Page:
Home News & Features New Exodus Study Finds People Want to Travel More Responsibly

New Exodus Study Finds People Want to Travel More Responsibly


TORONTO—More than 79 percent of American travelers hope to become more ethically-conscious in their future adventures, according to new research conducted by OnePoll on behalf of Exodus Travels. As a leading adventure tour operator that has been committed to low impact tourism and elevating local communities for the past 45 years, Exodus decided to dig into how much the average traveler values responsible tourism practices in today’s world, so they commissioned OnePoll to survey 2,000 Americans (who have been outside of North America and the Caribbean in last three years), to get to the heart of the matter.

“We really just wanted to know more about how Americans are traveling,” says Robin Brooks, Exodus Travels’ Marketing Manager. “Over the last few years, we’ve seen a lot of indications that responsible travel was becoming more important to our travelers, but this survey shows that it’s more than just a trend—people really care about the impact they’re making on the planet.”

The data indicated that ethical travel is indeed on the rise; 78 percent of respondents consider themselves more ethically-conscious than they were 10 years ago. And while more than 91 percent of travelers surveyed reported that “ethical” travel was important to them, 39 percent are still feeling “travel guilt” over their past experiences abroad, particularly if they consisted of unethical practices such as swimming with dolphins or posing for photographs with captive wildlife.

Most Travelers Concerned About Where Dollars Spent

Those surveyed reported that a combination of personal research, heightened concern for the environment, social media, news coverage and watching documentaries like Blackfish made them more conscientious about their behavior as travelers. As a result, 74 percent of respondents said they’re concerned about where their tourist dollars are being spent, and 67 percent of respondents have committed to spending an average of six hours researching locations, businesses and attractions before booking.

What’s more, the average respondent stated they’d now pay 33 percent more if it meant their trip was guaranteed to have ethical components, such as learning about the destination’s culture and language from a local host, buying souvenirs from local artisans, supporting female-run businesses and having responsible tourism and wildlife policies.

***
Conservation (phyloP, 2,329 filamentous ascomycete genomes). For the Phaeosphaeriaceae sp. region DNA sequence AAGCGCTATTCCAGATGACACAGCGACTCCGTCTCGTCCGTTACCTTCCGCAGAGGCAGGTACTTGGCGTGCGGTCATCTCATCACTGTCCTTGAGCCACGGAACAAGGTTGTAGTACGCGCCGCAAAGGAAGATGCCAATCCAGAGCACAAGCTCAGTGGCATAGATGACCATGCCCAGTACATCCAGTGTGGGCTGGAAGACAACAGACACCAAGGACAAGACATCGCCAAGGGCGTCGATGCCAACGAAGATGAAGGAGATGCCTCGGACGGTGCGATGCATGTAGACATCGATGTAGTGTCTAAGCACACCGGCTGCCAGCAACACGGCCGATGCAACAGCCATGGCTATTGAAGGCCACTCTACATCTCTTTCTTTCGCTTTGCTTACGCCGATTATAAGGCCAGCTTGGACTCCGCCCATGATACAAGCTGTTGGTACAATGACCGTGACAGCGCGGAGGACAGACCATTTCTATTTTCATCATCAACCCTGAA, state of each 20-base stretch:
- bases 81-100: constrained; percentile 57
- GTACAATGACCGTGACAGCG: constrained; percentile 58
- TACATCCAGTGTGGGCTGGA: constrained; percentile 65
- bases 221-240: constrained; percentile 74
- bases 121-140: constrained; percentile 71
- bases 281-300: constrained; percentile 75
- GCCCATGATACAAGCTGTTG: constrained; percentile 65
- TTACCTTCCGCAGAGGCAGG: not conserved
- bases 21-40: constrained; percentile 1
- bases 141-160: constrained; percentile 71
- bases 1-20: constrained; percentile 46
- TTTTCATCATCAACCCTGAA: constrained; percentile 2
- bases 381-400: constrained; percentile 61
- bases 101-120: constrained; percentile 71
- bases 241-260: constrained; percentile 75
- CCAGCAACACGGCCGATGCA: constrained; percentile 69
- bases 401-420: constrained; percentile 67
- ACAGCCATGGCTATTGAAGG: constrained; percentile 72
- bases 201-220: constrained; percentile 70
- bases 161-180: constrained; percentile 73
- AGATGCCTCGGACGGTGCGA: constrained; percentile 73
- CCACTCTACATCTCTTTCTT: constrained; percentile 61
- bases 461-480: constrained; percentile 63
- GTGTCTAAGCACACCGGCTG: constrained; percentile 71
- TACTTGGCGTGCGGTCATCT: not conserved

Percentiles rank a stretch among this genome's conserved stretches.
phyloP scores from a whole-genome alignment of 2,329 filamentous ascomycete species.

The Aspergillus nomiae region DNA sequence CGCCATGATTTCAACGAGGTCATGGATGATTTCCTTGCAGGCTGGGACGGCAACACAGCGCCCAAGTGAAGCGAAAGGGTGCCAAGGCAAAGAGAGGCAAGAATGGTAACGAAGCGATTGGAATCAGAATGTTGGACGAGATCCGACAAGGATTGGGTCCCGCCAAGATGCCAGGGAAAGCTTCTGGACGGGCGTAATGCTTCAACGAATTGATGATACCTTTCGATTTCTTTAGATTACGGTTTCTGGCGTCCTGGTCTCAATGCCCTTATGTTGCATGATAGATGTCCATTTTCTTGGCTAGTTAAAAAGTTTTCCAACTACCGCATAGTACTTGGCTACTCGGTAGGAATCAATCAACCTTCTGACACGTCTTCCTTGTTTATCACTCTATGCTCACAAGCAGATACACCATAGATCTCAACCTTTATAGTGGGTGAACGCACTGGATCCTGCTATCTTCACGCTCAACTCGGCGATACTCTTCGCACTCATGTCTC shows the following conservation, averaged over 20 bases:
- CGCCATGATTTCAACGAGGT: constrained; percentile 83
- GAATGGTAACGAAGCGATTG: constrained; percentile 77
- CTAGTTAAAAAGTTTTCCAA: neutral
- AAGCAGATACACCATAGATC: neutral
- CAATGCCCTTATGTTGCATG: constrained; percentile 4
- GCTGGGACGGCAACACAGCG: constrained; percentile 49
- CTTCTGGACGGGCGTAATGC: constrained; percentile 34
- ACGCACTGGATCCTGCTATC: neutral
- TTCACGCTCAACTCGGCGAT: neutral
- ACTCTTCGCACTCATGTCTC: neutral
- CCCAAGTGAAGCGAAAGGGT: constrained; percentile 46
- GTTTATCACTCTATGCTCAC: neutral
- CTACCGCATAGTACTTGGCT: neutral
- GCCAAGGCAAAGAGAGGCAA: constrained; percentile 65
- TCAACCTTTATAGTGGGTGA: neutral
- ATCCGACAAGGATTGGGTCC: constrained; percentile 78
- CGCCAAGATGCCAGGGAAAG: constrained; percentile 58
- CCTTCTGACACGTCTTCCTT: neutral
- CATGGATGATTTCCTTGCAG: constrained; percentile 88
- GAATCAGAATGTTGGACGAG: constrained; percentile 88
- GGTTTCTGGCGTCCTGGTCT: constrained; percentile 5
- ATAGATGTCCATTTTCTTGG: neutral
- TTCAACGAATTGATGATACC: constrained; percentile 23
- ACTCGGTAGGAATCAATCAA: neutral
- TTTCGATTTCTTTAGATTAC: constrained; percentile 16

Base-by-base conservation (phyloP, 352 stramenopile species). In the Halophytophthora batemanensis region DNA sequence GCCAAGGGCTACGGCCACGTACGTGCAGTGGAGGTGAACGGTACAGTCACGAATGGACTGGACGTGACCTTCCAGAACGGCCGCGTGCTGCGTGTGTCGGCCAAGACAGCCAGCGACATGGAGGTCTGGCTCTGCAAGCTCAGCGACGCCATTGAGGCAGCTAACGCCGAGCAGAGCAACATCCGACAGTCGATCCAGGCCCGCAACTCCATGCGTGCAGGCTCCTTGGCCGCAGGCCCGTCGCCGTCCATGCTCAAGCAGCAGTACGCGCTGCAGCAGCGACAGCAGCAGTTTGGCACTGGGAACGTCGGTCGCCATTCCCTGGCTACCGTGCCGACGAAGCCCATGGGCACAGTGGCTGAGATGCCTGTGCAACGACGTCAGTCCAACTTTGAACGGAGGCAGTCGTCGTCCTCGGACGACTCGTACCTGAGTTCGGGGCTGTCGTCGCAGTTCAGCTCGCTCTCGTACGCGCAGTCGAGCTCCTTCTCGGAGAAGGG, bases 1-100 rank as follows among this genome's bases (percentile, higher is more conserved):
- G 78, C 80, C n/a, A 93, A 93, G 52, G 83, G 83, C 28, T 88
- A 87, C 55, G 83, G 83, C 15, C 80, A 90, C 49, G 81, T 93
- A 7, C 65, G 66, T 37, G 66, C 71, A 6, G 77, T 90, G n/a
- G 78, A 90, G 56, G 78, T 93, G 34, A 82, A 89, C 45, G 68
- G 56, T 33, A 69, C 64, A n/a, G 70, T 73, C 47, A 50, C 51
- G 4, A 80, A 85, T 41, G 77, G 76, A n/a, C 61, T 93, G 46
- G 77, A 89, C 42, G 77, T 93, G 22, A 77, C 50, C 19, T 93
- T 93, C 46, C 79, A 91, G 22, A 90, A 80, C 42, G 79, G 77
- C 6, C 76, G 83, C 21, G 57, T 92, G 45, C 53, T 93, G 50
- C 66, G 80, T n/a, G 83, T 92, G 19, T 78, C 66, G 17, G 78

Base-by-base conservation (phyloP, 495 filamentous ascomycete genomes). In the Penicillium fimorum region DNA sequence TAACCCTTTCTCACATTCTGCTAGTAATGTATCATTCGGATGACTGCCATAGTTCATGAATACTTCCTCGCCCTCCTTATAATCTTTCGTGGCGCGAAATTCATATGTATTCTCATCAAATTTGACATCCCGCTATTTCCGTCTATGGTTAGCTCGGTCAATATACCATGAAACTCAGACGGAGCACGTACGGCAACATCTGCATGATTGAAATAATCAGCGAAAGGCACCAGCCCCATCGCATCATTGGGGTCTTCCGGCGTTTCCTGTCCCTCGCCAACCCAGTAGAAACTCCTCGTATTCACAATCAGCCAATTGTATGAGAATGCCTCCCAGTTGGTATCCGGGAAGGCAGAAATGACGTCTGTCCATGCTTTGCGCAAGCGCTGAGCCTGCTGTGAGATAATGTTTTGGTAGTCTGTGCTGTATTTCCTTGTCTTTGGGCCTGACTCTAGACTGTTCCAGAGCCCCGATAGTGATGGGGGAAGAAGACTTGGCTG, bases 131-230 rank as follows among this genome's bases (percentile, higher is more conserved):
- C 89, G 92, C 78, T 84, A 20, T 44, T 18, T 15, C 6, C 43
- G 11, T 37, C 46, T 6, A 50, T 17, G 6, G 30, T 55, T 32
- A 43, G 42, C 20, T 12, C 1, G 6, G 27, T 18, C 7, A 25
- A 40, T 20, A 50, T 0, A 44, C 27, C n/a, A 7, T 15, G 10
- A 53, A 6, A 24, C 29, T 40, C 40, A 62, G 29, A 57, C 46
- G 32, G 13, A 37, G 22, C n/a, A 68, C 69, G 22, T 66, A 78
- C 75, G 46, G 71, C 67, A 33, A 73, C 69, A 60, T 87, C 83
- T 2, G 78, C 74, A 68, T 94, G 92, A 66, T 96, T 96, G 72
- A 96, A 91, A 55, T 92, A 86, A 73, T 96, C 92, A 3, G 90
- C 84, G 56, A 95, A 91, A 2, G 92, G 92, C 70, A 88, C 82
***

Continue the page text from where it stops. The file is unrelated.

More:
With so much to consider, travelers continue to turn to tour operators, in part due to their ability to initiate actions that reduce waste, bolster communities and stimulate economies in-destination on a large scale.

The Clout of Tour Operators

“Tour operators have incredible clout when it comes to influencing hotels, parks and attractions to be more ethically-conscious,” says Tom Harari, Senior Manager: Responsible Tourism, Product & Commercial for Exodus. “Because they consistently bring customers to their partners on the ground every year, they have the power and resources to encourage—and assist in—the development of more responsible practices, whether that’s using less plastic or hiring more women in management positions.”

In addition to caring more about how they travel and with whom, the survey showed that travelers also value gender equality while abroad. While 72 percent of respondents stated they’d be more likely to travel with a company that supported women’s rights, more than 77 percent felt that encouraging women to become tour leaders and guides—presently a male-dominated role—was instrumental to reducing gender inequality.

“Women already make up a huge portion of the tourism workforce—especially in developing countries, there’s no reason why they shouldn’t be given the same career opportunities as men,” says Robin Brooks, Exodus Travels’ Marketing Manager. “The fact that travelers are seeking out businesses that actively work to help create leadership opportunities for women is not only heartening—it shows that the status quo in tourism is changing for the better.”